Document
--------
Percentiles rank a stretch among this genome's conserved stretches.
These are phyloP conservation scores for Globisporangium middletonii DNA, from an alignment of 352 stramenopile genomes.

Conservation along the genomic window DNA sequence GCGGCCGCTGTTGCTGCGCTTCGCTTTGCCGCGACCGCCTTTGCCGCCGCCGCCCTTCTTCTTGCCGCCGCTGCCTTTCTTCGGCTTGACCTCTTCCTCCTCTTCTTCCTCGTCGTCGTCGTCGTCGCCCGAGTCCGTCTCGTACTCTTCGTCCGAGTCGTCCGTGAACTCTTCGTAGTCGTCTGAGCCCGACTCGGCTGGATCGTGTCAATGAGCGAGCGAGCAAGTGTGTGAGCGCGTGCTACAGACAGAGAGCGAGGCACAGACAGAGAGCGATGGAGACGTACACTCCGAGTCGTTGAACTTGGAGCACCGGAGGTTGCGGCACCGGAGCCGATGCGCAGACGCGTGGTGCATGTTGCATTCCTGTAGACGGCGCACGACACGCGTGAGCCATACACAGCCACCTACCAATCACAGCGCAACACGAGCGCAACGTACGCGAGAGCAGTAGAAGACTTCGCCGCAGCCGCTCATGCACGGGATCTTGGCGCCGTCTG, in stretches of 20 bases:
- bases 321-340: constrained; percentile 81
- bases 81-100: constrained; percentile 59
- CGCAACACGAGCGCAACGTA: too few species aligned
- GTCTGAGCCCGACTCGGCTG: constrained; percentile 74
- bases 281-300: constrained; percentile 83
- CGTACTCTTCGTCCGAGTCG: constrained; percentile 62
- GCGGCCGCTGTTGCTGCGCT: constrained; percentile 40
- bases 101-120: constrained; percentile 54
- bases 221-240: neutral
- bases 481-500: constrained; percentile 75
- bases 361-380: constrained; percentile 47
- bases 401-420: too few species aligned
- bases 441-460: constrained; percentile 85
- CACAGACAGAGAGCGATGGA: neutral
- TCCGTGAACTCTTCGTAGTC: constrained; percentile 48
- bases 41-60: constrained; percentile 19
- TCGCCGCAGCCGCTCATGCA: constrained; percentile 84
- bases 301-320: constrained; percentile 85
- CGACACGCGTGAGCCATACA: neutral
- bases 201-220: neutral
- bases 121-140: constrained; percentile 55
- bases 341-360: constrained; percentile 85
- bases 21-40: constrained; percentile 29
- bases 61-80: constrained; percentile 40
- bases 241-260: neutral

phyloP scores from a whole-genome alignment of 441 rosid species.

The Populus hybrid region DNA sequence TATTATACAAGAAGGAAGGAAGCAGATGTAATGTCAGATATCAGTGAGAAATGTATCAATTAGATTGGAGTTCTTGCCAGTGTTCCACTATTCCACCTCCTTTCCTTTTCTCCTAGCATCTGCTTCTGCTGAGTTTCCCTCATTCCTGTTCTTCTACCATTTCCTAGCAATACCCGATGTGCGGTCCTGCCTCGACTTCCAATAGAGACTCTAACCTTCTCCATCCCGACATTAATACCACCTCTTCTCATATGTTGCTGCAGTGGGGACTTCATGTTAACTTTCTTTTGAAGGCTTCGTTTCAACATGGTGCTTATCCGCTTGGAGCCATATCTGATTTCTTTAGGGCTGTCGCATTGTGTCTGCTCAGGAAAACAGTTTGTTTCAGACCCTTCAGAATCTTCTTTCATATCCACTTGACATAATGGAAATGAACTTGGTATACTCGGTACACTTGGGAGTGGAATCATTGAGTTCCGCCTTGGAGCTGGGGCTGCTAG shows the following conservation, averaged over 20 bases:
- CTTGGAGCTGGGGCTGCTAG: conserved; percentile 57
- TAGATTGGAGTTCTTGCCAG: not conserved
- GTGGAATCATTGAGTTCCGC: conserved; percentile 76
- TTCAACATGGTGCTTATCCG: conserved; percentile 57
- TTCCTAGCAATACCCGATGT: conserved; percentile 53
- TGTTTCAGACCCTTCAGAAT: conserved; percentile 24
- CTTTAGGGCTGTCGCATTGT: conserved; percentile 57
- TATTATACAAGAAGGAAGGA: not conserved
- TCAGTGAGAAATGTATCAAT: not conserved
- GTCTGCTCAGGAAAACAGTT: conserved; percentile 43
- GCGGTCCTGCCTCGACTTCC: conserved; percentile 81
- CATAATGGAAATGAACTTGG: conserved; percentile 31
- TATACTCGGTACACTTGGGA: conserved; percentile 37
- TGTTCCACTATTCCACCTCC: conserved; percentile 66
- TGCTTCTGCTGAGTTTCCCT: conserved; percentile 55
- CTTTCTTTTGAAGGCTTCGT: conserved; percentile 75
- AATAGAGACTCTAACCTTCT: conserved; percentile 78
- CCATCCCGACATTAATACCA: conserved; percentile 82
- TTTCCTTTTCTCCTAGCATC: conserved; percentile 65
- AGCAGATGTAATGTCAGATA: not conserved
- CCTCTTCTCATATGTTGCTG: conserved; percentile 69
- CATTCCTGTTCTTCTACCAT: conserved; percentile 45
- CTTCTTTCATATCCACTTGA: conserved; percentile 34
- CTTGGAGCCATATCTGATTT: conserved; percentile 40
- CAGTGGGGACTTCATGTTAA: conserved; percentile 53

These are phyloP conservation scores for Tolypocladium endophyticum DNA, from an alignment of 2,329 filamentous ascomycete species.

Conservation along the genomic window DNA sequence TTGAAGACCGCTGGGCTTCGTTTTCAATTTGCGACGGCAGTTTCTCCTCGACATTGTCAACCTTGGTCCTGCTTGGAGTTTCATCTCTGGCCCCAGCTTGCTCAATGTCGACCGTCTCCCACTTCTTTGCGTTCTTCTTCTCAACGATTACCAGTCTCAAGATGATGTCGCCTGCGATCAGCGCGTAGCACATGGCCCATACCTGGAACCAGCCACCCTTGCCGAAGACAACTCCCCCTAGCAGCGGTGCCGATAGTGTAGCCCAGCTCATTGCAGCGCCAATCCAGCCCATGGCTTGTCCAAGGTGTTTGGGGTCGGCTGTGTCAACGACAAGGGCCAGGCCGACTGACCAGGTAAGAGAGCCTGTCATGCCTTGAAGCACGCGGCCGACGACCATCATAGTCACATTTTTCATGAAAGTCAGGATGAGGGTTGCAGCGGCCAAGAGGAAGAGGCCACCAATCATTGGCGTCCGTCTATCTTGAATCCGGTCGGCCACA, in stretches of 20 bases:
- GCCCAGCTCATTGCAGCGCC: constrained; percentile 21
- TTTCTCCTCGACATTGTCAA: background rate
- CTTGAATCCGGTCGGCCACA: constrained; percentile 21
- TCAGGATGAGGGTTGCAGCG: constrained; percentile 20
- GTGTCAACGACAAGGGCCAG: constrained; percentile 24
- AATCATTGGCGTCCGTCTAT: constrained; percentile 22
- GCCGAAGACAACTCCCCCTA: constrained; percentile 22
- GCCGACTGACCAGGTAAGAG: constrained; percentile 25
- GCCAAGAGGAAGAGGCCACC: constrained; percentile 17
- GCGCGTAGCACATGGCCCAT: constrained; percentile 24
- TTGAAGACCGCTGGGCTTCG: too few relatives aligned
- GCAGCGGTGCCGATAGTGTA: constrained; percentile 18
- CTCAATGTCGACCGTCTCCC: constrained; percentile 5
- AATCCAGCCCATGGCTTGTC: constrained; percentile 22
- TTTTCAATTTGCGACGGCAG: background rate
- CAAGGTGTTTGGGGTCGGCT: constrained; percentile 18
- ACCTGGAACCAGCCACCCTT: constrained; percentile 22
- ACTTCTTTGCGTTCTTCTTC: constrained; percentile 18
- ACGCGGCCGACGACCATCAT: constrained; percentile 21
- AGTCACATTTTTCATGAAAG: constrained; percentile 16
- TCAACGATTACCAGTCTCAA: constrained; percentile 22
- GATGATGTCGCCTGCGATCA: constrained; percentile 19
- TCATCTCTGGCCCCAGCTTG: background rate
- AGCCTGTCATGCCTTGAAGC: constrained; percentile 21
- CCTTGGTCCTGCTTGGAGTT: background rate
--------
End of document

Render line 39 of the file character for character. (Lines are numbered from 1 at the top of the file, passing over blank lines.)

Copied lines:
- TCAGTGAGAAATGTATCAAT: not conserved